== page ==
Savory Comfort Foods Using Game - in the Style of TR

Theodore Roosevelt  is one of our favorite President's in part because he was an avid conservationist credited with saving many of the West's greatest natural elements. He aptly stated:

"It is time for us now as a nation to exercise the same reasonable foresight in dealing with our great natural resources that would be shown by any prudent man in conserving and widely using the property which contains the assurance of well-being for himself and his children.”

He was also a devoted outdoors and sporting enthusiast :"The chase is among the best of all national pastimes; it cultivates that vigorous manliness for the lack of which in a nation, as in an individual, the possession of no other qualities can possibly atone.” We believe that men and women with Roosevelt's love of hunting and fishing are likely also truly devoted to great natural and wild foods and the art of cooking. This passion for cooking begins with the desire to cook game well.

Roosevelt is said to have preferred comfort foods (his favorite was fried chicken with white gravy) so we have combined his love of game with a comfort food flair. These recipes are savory and satisfying as one "tucks in" on a winter evening with friends and family.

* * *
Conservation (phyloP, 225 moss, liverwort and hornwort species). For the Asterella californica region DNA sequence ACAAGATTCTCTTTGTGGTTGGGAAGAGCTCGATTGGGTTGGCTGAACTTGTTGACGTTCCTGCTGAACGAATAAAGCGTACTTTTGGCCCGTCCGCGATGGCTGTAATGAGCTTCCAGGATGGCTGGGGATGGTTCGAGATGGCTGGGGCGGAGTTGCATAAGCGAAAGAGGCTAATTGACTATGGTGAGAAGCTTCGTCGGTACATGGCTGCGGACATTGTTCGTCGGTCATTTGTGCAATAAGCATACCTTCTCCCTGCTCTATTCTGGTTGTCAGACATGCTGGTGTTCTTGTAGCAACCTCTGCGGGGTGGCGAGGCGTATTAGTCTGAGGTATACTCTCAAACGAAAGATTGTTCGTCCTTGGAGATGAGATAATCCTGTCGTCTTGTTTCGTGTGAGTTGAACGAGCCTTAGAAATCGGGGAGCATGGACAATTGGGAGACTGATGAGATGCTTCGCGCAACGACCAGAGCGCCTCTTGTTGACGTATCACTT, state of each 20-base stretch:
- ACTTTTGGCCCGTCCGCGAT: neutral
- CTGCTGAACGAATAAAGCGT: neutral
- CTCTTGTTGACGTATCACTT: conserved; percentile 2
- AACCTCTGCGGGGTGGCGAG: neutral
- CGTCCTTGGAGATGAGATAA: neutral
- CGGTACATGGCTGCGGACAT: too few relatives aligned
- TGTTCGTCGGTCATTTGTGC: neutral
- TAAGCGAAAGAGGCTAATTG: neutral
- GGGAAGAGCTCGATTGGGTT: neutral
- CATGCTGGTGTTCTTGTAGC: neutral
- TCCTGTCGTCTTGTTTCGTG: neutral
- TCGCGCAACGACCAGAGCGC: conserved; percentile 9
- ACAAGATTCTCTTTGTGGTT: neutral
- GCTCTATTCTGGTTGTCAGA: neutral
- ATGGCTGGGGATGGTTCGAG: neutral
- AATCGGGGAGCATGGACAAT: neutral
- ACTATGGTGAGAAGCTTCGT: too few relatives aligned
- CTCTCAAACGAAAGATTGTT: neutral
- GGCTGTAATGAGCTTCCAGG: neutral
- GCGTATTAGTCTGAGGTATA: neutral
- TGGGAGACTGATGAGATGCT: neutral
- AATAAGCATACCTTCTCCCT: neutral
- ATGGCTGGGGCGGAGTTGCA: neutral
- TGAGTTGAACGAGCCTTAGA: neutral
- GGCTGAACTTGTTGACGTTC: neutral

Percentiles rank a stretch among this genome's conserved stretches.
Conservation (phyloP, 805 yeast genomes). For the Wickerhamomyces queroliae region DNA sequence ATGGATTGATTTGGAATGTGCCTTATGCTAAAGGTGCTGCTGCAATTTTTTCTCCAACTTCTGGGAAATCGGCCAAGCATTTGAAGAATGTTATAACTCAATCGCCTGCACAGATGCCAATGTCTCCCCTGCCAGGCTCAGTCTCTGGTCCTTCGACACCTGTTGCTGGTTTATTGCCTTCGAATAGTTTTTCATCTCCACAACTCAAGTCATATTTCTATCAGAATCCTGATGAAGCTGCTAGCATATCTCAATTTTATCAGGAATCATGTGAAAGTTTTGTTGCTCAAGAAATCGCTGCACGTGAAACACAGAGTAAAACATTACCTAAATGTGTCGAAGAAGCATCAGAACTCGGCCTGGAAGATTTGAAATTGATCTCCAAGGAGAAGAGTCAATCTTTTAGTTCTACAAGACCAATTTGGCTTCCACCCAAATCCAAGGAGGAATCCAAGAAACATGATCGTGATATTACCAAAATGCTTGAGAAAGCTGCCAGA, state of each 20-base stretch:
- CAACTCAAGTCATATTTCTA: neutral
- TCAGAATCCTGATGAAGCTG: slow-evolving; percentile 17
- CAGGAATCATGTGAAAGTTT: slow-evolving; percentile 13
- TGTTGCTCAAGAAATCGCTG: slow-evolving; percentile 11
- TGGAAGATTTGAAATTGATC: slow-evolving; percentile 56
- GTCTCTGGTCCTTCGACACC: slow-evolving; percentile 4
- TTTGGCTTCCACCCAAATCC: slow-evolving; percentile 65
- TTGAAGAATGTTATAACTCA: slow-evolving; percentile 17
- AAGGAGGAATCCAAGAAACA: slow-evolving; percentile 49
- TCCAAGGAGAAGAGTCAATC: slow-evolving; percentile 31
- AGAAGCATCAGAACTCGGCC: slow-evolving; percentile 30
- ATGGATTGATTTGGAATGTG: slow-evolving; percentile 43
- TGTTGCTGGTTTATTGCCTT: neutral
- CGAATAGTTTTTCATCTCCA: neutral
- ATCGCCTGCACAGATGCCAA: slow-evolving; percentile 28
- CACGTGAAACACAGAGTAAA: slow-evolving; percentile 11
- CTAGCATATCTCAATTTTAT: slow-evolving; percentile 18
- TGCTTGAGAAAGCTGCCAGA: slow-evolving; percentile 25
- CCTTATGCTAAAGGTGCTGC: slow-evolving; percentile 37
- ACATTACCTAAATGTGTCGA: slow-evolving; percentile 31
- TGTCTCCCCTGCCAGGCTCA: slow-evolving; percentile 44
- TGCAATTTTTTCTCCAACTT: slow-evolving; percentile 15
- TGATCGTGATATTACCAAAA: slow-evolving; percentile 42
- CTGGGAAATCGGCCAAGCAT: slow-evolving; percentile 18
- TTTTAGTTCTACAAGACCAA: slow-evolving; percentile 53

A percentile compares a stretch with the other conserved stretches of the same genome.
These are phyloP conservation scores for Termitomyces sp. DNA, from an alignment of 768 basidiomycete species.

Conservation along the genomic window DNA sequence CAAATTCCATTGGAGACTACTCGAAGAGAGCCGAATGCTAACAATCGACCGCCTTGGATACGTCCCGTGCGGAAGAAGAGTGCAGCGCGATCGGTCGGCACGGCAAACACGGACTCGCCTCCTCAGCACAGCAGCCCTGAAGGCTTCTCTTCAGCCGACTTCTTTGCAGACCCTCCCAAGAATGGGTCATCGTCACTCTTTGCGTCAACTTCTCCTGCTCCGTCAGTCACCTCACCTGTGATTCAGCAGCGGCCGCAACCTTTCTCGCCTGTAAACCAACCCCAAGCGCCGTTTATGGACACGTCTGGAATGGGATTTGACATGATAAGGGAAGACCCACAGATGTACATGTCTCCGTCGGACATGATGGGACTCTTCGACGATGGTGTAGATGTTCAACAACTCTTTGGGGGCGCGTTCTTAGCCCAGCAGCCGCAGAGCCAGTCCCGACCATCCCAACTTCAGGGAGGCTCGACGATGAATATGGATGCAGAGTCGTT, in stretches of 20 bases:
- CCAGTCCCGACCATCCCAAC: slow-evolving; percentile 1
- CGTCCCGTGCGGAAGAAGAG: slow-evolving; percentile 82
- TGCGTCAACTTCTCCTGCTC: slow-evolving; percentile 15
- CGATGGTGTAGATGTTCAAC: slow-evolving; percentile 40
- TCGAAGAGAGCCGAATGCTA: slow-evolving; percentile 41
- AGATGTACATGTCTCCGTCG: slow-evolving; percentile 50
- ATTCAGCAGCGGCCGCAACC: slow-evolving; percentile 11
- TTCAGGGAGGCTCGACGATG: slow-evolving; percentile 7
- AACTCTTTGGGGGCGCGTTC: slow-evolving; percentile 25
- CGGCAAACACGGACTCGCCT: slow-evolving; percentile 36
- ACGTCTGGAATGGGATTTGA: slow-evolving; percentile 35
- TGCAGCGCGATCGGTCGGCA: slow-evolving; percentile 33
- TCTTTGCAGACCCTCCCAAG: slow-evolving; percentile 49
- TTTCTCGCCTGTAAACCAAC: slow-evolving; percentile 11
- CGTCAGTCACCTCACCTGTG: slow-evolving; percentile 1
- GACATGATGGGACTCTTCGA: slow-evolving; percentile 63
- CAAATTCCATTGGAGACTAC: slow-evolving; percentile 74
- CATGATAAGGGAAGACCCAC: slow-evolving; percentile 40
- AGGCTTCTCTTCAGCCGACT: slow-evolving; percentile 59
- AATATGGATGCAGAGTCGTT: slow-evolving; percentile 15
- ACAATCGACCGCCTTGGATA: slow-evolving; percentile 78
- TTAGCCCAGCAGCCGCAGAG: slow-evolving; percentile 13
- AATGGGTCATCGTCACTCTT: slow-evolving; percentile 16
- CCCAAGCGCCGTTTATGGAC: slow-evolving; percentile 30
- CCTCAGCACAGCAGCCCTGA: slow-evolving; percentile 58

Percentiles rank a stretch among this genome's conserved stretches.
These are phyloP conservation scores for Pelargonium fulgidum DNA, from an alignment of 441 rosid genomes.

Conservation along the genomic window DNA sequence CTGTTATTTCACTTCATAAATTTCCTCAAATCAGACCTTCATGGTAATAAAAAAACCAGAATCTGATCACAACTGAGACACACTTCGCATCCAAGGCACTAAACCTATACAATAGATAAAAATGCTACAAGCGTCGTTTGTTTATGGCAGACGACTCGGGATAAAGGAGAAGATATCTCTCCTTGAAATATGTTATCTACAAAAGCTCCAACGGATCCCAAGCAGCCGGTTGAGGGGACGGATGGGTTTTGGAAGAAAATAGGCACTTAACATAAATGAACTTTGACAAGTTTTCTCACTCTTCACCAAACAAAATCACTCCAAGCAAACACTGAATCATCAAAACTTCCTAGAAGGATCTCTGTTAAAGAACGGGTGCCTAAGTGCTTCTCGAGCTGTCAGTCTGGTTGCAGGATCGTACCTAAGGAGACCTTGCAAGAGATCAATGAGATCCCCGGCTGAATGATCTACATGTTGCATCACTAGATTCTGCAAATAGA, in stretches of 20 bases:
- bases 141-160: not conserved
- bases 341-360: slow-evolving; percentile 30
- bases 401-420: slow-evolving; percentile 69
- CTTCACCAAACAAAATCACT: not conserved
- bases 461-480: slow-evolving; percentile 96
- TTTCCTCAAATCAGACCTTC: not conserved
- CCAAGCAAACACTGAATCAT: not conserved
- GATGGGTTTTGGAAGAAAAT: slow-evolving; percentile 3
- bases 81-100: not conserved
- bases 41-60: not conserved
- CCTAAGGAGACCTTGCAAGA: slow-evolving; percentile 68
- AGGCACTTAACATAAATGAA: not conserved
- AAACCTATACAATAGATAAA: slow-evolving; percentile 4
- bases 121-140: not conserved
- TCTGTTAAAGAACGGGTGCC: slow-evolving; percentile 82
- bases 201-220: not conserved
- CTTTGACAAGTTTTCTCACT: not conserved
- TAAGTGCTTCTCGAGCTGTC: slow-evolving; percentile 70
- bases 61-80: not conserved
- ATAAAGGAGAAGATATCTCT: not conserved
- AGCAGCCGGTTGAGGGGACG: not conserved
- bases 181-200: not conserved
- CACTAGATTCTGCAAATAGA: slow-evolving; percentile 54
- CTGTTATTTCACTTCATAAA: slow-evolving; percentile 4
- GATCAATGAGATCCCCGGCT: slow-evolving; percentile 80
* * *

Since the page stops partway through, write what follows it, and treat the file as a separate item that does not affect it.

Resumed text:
Braised Wild Boar

From Georgia Pellegrini, April 01, 2105

  • 2 pound wild boar shoulder roast 
  • salt and pepper
  • grape seed oil
  • 1 large leek, sliced lengthwise (white and pale green part only)
  • 5 large carrots, diced into chunks
  • 1 cup button mushrooms, quartered
  • 1 large onion, diced
  • 5 garlic cloves
  • 2 tablespoons tomato paste
  • 1/2 cup Marsala wine
  • 2 cups beef broth
  • 2 cup chicken stock
  • 1 cup cooked orzo pasta (optional)
Set the wild boar onto a paper towel to dry it well. Generously season with salt and pepper on all sides.